Last week the Cool Logistics 2020 conference was taking place online. Delegates from around the world were ‘tuning in’ to hear presentations and discussions from experts in the cold chain logistics industry.
Session 2: “The fastest route to freshness” The future of agrofood supply chains was moderated by Steve Cameron, Director, Cameron Maritime Resources.
Franklin Ginus, Chief Mission Officer, BEFRANK, Netherlands started by saying that having just started up this year he was affected by the COVD pandemic. “There were changes in the value chain and also an increase in drugs coming from Ecuador. We had to challenge our partners to make sure that didn’t happen, we invested in body cams and two different temperature sensors so we could see where the containers were being opened. In the banana business it is very important that logistical handling is done on time as it can greatly affect the shelf life of the product, if you only have 30 days and the journey takes 18 days there is not a lot of room for delays, most of our losses are due to logistical delays.”
Michel Jansen, Managing Director, Total Produce, Netherlands said there have been two obvious developments: moves to shorten the supply chain and an increase in the cost through the supply chain also a need for sustainability and transparency.
”There has been an interesting shifting of power in the citrus supply chain, a shift in the balance of power, it seems now that the market is in control. At the moment growers don’t get what they need for the product, but we are moving into a seller’s market as there are more requirements from the EU, while other markets are available and its becoming more difficult to source fruit.”
Matthijs Montsma, Business Development Manager, Postharvest Quality, Wageningen University explained that growers have a lot of challenges to deal with including better packaging, pesticides, and social issues. Consumers want more convenience, year-round availability, and more online shopping. “There are more demands on the growers and more restrictions, they also have to deal with climate change – more extreme conditions. It is now more important that ever to have collaboration in the cold chain.”
Franklin Ginus: “Overall COVID has affected us but it has also created opportunities and a bigger demand for healthy eating. People are more aware about food safety especially in China. It has also highlighted the importance of employee safety.”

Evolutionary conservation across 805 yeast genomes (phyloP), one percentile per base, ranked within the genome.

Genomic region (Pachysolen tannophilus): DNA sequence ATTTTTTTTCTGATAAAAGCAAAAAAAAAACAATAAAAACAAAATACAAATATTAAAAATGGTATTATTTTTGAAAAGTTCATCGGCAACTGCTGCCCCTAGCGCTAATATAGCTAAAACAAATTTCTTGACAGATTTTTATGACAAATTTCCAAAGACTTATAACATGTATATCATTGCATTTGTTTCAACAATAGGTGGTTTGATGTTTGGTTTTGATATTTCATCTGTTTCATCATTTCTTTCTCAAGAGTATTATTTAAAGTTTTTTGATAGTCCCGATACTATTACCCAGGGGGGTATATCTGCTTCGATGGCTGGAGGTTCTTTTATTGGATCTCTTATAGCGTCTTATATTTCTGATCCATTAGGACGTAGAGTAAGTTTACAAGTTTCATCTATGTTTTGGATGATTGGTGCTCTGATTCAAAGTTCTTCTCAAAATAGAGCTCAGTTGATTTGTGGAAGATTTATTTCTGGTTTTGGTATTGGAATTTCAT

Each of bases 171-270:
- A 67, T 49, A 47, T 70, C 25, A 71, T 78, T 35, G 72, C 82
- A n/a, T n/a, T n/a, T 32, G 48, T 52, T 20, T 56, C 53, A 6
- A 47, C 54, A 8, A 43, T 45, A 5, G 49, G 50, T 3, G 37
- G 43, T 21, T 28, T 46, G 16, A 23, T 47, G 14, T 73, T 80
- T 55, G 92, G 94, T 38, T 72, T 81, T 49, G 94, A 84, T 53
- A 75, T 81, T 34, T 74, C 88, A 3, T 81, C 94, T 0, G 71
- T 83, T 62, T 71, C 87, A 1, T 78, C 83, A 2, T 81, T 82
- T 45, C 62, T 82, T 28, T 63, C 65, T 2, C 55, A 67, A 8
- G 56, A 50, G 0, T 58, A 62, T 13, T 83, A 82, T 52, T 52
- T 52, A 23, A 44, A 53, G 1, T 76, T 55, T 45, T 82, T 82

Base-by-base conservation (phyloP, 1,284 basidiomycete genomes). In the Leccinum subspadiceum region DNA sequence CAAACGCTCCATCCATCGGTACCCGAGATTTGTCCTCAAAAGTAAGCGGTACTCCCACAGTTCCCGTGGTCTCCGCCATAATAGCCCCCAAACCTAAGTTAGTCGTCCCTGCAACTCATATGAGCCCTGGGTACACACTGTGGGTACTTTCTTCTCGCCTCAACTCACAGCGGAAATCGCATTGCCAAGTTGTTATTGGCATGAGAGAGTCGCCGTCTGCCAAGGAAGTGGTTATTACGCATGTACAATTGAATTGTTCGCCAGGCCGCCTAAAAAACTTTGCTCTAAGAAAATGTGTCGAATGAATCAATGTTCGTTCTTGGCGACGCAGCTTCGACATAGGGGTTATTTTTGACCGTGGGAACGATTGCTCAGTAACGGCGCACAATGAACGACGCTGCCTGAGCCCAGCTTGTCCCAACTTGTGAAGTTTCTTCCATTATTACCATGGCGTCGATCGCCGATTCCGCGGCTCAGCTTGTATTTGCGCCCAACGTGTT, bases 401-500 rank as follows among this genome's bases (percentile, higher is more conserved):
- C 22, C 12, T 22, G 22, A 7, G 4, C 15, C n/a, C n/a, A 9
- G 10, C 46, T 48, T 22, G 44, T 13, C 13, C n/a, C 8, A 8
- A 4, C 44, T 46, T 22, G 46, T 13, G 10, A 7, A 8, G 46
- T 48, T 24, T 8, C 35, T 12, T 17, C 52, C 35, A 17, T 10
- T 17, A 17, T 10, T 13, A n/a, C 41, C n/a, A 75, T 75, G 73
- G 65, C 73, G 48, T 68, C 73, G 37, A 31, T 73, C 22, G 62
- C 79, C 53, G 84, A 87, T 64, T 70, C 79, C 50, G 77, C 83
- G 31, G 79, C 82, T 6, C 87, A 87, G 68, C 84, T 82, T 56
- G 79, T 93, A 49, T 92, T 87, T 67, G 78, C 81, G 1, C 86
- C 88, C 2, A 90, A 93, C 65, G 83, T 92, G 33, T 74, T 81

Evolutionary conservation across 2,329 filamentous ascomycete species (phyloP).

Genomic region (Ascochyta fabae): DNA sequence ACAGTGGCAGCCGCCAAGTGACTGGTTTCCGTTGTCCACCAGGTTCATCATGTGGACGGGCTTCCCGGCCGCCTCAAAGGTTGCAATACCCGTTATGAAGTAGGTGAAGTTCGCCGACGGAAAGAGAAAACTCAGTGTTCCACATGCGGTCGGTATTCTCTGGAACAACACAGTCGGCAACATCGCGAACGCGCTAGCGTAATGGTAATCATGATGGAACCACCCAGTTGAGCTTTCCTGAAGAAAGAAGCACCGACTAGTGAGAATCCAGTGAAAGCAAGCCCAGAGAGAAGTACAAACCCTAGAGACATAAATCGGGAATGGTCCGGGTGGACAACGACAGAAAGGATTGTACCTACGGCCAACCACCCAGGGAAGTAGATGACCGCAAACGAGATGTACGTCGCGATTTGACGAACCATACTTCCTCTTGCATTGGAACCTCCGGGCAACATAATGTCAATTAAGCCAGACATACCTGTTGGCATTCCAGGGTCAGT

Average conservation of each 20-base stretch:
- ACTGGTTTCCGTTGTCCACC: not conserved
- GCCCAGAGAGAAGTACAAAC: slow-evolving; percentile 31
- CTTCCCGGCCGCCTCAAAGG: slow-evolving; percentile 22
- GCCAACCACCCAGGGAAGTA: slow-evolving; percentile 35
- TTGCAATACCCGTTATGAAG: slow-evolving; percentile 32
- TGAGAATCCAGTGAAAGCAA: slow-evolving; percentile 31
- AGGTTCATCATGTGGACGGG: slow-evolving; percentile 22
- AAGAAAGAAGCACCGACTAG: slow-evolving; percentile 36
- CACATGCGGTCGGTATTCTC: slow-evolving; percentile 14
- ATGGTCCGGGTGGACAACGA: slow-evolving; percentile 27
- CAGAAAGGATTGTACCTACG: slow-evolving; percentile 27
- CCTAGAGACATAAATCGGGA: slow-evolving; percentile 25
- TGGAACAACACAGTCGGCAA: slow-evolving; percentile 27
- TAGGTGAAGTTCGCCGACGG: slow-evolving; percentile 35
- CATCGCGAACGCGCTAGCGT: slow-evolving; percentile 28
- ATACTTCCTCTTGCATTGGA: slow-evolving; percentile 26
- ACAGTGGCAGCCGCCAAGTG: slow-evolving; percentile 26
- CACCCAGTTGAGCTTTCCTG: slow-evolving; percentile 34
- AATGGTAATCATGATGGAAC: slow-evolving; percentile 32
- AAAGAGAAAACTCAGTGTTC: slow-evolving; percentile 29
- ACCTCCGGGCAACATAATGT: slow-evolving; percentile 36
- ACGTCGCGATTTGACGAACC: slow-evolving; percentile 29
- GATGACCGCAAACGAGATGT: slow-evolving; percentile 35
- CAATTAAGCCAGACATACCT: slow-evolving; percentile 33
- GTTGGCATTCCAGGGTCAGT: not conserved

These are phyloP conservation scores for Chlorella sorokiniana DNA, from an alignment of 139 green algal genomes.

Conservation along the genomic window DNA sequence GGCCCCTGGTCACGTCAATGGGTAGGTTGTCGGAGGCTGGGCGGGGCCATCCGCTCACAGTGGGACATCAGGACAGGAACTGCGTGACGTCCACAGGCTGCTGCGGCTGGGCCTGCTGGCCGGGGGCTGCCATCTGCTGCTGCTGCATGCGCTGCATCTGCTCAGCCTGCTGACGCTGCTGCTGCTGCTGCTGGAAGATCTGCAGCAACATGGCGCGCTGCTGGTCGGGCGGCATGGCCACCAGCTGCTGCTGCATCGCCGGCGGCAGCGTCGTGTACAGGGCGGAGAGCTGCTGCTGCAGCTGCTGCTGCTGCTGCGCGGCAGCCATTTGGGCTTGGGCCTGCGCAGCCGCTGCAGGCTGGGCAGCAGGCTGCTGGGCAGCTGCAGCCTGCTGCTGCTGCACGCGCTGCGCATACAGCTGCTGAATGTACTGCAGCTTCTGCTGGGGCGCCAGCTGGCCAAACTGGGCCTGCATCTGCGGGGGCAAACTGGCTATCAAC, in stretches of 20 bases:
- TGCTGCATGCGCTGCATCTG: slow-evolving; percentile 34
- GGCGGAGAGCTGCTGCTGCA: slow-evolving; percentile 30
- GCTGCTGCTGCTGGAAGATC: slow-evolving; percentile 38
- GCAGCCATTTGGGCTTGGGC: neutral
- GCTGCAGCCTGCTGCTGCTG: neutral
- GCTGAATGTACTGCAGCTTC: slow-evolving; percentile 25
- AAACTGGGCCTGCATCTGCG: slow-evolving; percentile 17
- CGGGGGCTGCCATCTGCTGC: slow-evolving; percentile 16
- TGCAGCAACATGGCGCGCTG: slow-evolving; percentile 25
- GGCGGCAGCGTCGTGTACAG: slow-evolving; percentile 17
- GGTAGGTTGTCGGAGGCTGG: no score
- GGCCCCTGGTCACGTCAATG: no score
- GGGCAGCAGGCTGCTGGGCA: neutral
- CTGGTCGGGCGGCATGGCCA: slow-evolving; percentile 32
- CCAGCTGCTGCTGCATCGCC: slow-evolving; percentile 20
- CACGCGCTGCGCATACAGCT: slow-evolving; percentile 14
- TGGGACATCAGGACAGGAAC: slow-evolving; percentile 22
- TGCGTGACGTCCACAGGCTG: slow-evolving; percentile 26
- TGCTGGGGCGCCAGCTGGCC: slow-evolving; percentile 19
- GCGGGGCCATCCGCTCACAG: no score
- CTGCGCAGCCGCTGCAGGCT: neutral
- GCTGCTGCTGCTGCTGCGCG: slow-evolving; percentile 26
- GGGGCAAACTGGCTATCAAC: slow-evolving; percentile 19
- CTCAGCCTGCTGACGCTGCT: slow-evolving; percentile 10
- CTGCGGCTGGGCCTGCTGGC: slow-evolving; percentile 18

Franklin said COVID has also put pressure on prices because when China was closed volumes were diverted to European and US markets and this is still the case, prices are still under pressure, but costs have increased.
Michel Jansen: “As an industry we have to be flexible. We started working from home and are still doing so. IT systems have made it possible; we would not have thought we could have done this a year ago.” There are problems in harvesting, packing, congestion at the ports and many delays through the chain, according to Michel. “We have coped, there have been price increases, but we have coped. There is less food service but more retail sales so for us overall it’s the same but it’s not so good for those in the food service side.”
Franklin adds that flexibility in the whole chain would help a lot also an increase in the speed of handling.
Trends in the market
Franklin Ginus: “Climate change is a big factor in South America along with more disease in the bananas.”
Michel Jansen: “There have been many years of globalisation which have created opportunities but now there is more and more nationalism and protectionism, as an importer this is a concern for us. Brussels is still better than most but it’s getting worse. There are more diseases present but more substances are being banned.”
Matthijs Montsma: “At post-harvest we try to maintain quality, but climate change is affecting that quality. Shelf life may get shorter, so the supply chain needs to get shorter with more communication. We may also see a change in production areas and new varieties which are disease resistant.”